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New data from the 2011 Census reveals Victoria’s most advantaged and disadvantaged areas

28 March 2013 | VIC/47

New figures released by the Australian Bureau of Statistics (ABS) today have provided a new perspective on the wealth of statistical information collected in the 2011 Census of Population and Housing.

The third release of 2011 Census data includes the release of Socio-Economic Indexes for Areas (SEIFA), which ranks areas in Australia according to relative socio-economic advantage and disadvantage.

For the purposes of SEIFA, the ABS broadly defines relative socio-economic advantage and disadvantage in terms of people’s access to material and social resources, and their ability to participate in society.

Director, Analytical Services Branch, Dr Phillip Gould, says that SEIFA can be used to compare the relative socio-economic characteristics of areas at a given point in time.

“It’s important to remember, that indexes are assigned to geographic areas, not to individuals.

“For example, it’s possible for a relatively advantaged person to reside in an area which may have a low score on some or all of the indexes. It’s also not uncommon to see a Local Government Area that has pockets of advantage and disadvantage,” Dr Gould added.

SEIFA can be used by government, business and communities for many purposes, such as to determine areas that require additional funding for improved services, to identify potential business opportunities or to research the relationship between health and education outcomes and the socio-economic conditions of an area.

For the first time, anyone can freely download files which allow them to display SEIFA data using Google Earth®, which makes interpretation easier than ever.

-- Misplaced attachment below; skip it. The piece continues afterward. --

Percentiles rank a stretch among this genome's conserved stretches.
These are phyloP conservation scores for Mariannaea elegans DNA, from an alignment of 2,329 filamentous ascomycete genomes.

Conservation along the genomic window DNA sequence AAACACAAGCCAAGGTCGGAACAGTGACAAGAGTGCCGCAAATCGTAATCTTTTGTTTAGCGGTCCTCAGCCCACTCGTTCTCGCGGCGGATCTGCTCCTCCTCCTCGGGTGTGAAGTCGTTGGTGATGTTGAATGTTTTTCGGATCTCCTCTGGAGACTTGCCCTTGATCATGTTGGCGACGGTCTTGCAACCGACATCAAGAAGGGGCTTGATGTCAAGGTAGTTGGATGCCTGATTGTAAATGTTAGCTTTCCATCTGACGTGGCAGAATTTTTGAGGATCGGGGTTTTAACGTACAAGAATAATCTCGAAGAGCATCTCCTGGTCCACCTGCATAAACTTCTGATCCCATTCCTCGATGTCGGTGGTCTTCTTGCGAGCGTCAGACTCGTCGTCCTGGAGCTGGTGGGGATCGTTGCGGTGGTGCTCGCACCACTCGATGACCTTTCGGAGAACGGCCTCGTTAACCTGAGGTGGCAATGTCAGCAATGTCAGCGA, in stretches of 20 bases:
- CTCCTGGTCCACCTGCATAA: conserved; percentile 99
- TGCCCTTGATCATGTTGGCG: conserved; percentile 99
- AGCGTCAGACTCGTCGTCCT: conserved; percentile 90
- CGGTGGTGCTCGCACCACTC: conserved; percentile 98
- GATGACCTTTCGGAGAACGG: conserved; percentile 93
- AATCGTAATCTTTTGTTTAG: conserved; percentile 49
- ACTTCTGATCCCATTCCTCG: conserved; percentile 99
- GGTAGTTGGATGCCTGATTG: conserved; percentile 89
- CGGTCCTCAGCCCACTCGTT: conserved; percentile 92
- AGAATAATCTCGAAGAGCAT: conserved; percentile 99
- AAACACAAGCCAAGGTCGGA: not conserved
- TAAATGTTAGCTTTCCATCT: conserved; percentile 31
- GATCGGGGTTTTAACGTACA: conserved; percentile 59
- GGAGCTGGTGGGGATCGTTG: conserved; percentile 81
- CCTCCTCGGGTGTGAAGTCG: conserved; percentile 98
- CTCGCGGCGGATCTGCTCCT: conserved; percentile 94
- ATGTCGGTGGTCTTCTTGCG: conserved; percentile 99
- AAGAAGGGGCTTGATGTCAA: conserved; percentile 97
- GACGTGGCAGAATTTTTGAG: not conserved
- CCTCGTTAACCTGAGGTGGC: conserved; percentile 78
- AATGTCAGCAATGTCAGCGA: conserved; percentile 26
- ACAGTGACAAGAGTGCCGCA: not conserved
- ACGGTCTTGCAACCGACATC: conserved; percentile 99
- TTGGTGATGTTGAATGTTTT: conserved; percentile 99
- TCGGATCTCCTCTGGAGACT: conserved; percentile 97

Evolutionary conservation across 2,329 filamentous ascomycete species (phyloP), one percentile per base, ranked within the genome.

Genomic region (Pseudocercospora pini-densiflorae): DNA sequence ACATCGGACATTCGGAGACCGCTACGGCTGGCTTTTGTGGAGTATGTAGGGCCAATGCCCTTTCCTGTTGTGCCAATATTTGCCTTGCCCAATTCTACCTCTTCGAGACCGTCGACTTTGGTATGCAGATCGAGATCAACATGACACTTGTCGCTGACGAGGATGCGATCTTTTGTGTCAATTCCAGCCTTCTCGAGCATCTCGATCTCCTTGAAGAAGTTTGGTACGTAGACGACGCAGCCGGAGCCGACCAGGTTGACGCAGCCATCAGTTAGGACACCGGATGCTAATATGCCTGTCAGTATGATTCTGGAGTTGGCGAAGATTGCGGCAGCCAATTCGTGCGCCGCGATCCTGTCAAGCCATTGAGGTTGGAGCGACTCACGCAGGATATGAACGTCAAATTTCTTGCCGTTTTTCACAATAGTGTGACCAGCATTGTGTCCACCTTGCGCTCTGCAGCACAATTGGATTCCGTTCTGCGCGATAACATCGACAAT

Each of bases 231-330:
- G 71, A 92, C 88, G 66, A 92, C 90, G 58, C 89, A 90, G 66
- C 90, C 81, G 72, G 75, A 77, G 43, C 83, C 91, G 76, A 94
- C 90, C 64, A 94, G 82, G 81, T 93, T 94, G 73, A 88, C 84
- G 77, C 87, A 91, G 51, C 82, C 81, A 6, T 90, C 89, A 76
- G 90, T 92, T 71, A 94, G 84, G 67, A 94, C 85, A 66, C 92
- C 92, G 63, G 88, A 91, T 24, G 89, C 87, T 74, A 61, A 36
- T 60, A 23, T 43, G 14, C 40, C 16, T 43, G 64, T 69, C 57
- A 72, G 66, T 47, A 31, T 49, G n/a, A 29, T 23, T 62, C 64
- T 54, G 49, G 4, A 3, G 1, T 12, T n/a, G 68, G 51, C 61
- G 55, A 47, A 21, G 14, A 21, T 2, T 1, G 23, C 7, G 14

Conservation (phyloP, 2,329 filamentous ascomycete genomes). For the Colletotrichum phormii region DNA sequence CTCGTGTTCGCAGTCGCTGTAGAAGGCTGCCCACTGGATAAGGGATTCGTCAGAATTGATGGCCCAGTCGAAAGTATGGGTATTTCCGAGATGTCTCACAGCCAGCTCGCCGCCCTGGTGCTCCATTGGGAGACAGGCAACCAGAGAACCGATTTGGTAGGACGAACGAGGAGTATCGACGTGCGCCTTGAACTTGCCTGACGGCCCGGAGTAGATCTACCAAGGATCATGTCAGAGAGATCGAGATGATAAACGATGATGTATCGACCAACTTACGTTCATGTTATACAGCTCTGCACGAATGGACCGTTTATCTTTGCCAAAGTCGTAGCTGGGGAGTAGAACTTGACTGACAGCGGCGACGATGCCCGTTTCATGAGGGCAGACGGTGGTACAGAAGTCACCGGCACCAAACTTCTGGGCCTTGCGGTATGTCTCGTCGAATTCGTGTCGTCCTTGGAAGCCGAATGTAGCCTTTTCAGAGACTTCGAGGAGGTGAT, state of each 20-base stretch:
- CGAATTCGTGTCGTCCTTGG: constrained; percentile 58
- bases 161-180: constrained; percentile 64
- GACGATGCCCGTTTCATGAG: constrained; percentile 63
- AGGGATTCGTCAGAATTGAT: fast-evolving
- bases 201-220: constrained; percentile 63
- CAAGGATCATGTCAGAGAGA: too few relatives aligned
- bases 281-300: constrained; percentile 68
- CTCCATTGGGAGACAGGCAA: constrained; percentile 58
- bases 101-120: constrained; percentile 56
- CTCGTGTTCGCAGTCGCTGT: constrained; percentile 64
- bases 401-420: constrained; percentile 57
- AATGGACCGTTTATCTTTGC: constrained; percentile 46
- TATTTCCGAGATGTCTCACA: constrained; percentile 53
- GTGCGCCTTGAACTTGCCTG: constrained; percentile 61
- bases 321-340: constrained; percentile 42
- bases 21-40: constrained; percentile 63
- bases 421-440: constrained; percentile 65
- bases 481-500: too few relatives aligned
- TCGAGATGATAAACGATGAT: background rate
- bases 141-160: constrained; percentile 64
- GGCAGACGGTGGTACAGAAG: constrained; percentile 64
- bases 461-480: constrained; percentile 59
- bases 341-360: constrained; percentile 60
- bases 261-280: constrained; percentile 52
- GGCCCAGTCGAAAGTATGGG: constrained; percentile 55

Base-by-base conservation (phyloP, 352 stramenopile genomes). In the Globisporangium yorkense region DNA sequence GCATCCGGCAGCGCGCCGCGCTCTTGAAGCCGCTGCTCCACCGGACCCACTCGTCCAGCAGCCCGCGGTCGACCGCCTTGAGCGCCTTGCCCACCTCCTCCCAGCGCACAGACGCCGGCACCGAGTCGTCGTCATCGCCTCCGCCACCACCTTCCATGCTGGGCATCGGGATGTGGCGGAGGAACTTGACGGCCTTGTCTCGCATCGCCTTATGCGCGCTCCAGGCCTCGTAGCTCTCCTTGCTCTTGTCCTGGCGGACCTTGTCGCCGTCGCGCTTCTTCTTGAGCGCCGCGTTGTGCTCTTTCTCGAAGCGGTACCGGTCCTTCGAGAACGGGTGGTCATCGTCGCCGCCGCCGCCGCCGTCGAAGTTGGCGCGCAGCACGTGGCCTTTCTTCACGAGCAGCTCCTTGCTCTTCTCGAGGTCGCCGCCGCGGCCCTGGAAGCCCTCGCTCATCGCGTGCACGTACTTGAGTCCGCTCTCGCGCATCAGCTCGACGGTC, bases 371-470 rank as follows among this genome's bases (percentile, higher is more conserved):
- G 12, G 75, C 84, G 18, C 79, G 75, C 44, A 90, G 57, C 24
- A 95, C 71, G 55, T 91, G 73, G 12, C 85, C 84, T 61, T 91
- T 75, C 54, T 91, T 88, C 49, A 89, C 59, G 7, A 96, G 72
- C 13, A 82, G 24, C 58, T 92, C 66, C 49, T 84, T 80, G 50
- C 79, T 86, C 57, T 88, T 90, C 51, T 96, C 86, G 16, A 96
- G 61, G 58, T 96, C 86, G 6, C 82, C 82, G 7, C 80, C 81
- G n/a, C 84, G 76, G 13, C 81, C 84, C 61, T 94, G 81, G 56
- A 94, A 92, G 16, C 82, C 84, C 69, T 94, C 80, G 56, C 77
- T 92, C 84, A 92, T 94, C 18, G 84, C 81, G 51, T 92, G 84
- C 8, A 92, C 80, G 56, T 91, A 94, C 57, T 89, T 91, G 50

Data from the 2011 Census of Population and Housing is now available on the ABS website. Our range of new, easy-to-use tools makes searching Census data quick and easy. Visit

Key SEIFA data for Australia, Victoria and Greater Melbourne area are detailed below.


Peppermint Grove (WA) was recorded as Australia’s most advantaged Local Government Area (LGA), followed by Ku-ring-gai (NSW), Nedlands (WA), Cottesloe (WA) and Cambridge (WA).

Australia’s most disadvantaged LGA is Yarrabah (QLD), followed by Cherbourg (QLD), Belyuen (NT), Aurukun (QLD) and Woorabinda (QLD).


Boroondara in Melbourne’s eastern suburbs was recorded as the most advantaged LGA in Victoria followed by Bayside, Nillumbik, Stonnington and Manningham.

Victoria’s most disadvantaged LGA was recorded as the Central Goldfields followed by Greater Dandenong. The northern centres of Mildura and Loddon were ranked third and fourth most disadvantaged followed by Northern Grampians.

Greater Melbourne

Glen Iris-East was recorded as the most advantaged Statistical Area Level 2* (SA2) in the Greater Melbourne area. Surrey Hills (West)-Canterbury Camberwell and Brighton were recorded as second, third and fourth followed by the Ivanhoe East-Eaglemont SA2 in fifth.

The most disadvantaged SA2 in the Greater Melbourne area was recorded as Broadmeadows followed by Campbellfield-Coolaroo and Meadow Heights. Doveton was recorded as the fourth most disadvantaged SA2 followed by St Albans-South in fifth.

* While SA2s can be referred to generally as areas, they should not be referred to as suburbs or LGAs. In urban areas SA2s generally reflect one or more gazetted suburbs. Large suburbs may be split into multiple SA2s.

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